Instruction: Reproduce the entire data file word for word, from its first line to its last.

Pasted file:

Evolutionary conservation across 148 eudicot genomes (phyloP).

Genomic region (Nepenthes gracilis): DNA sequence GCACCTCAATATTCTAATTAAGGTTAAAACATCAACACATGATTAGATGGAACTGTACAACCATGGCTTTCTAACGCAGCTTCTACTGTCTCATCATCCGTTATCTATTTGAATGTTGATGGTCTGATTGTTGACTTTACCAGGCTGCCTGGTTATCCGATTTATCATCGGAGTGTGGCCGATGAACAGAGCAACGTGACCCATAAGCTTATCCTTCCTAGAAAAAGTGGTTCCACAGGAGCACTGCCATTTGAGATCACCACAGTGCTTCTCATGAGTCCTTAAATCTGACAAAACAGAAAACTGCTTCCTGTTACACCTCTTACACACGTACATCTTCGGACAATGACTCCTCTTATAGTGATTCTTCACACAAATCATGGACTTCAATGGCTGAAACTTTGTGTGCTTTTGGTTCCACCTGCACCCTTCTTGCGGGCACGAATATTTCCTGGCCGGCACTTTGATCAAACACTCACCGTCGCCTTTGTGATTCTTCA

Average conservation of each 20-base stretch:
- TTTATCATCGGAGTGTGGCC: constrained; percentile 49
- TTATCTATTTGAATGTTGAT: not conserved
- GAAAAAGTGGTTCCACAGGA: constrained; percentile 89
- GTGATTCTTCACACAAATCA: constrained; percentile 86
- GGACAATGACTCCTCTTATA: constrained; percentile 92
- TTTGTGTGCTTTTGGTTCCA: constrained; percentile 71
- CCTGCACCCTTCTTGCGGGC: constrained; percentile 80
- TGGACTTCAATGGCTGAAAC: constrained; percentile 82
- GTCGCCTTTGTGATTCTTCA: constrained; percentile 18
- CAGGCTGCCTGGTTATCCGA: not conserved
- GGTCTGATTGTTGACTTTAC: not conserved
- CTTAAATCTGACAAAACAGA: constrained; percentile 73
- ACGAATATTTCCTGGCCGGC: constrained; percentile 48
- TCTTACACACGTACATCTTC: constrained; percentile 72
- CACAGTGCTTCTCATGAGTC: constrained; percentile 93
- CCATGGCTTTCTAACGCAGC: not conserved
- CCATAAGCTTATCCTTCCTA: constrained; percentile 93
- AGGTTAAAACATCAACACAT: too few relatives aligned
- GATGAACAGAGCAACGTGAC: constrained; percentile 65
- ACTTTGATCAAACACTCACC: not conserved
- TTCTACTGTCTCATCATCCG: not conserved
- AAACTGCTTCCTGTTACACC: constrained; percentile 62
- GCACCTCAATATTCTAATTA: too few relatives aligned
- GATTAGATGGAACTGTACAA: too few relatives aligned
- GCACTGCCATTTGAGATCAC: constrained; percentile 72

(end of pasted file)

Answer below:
Evolutionary conservation across 148 eudicot genomes (phyloP).

Genomic region (Nepenthes gracilis): DNA sequence GCACCTCAATATTCTAATTAAGGTTAAAACATCAACACATGATTAGATGGAACTGTACAACCATGGCTTTCTAACGCAGCTTCTACTGTCTCATCATCCGTTATCTATTTGAATGTTGATGGTCTGATTGTTGACTTTACCAGGCTGCCTGGTTATCCGATTTATCATCGGAGTGTGGCCGATGAACAGAGCAACGTGACCCATAAGCTTATCCTTCCTAGAAAAAGTGGTTCCACAGGAGCACTGCCATTTGAGATCACCACAGTGCTTCTCATGAGTCCTTAAATCTGACAAAACAGAAAACTGCTTCCTGTTACACCTCTTACACACGTACATCTTCGGACAATGACTCCTCTTATAGTGATTCTTCACACAAATCATGGACTTCAATGGCTGAAACTTTGTGTGCTTTTGGTTCCACCTGCACCCTTCTTGCGGGCACGAATATTTCCTGGCCGGCACTTTGATCAAACACTCACCGTCGCCTTTGTGATTCTTCA

Average conservation of each 20-base stretch:
- TTTATCATCGGAGTGTGGCC: constrained; percentile 49
- TTATCTATTTGAATGTTGAT: not conserved
- GAAAAAGTGGTTCCACAGGA: constrained; percentile 89
- GTGATTCTTCACACAAATCA: constrained; percentile 86
- GGACAATGACTCCTCTTATA: constrained; percentile 92
- TTTGTGTGCTTTTGGTTCCA: constrained; percentile 71
- CCTGCACCCTTCTTGCGGGC: constrained; percentile 80
- TGGACTTCAATGGCTGAAAC: constrained; percentile 82
- GTCGCCTTTGTGATTCTTCA: constrained; percentile 18
- CAGGCTGCCTGGTTATCCGA: not conserved
- GGTCTGATTGTTGACTTTAC: not conserved
- CTTAAATCTGACAAAACAGA: constrained; percentile 73
- ACGAATATTTCCTGGCCGGC: constrained; percentile 48
- TCTTACACACGTACATCTTC: constrained; percentile 72
- CACAGTGCTTCTCATGAGTC: constrained; percentile 93
- CCATGGCTTTCTAACGCAGC: not conserved
- CCATAAGCTTATCCTTCCTA: constrained; percentile 93
- AGGTTAAAACATCAACACAT: too few relatives aligned
- GATGAACAGAGCAACGTGAC: constrained; percentile 65
- ACTTTGATCAAACACTCACC: not conserved
- TTCTACTGTCTCATCATCCG: not conserved
- AAACTGCTTCCTGTTACACC: constrained; percentile 62
- GCACCTCAATATTCTAATTA: too few relatives aligned
- GATTAGATGGAACTGTACAA: too few relatives aligned
- GCACTGCCATTTGAGATCAC: constrained; percentile 72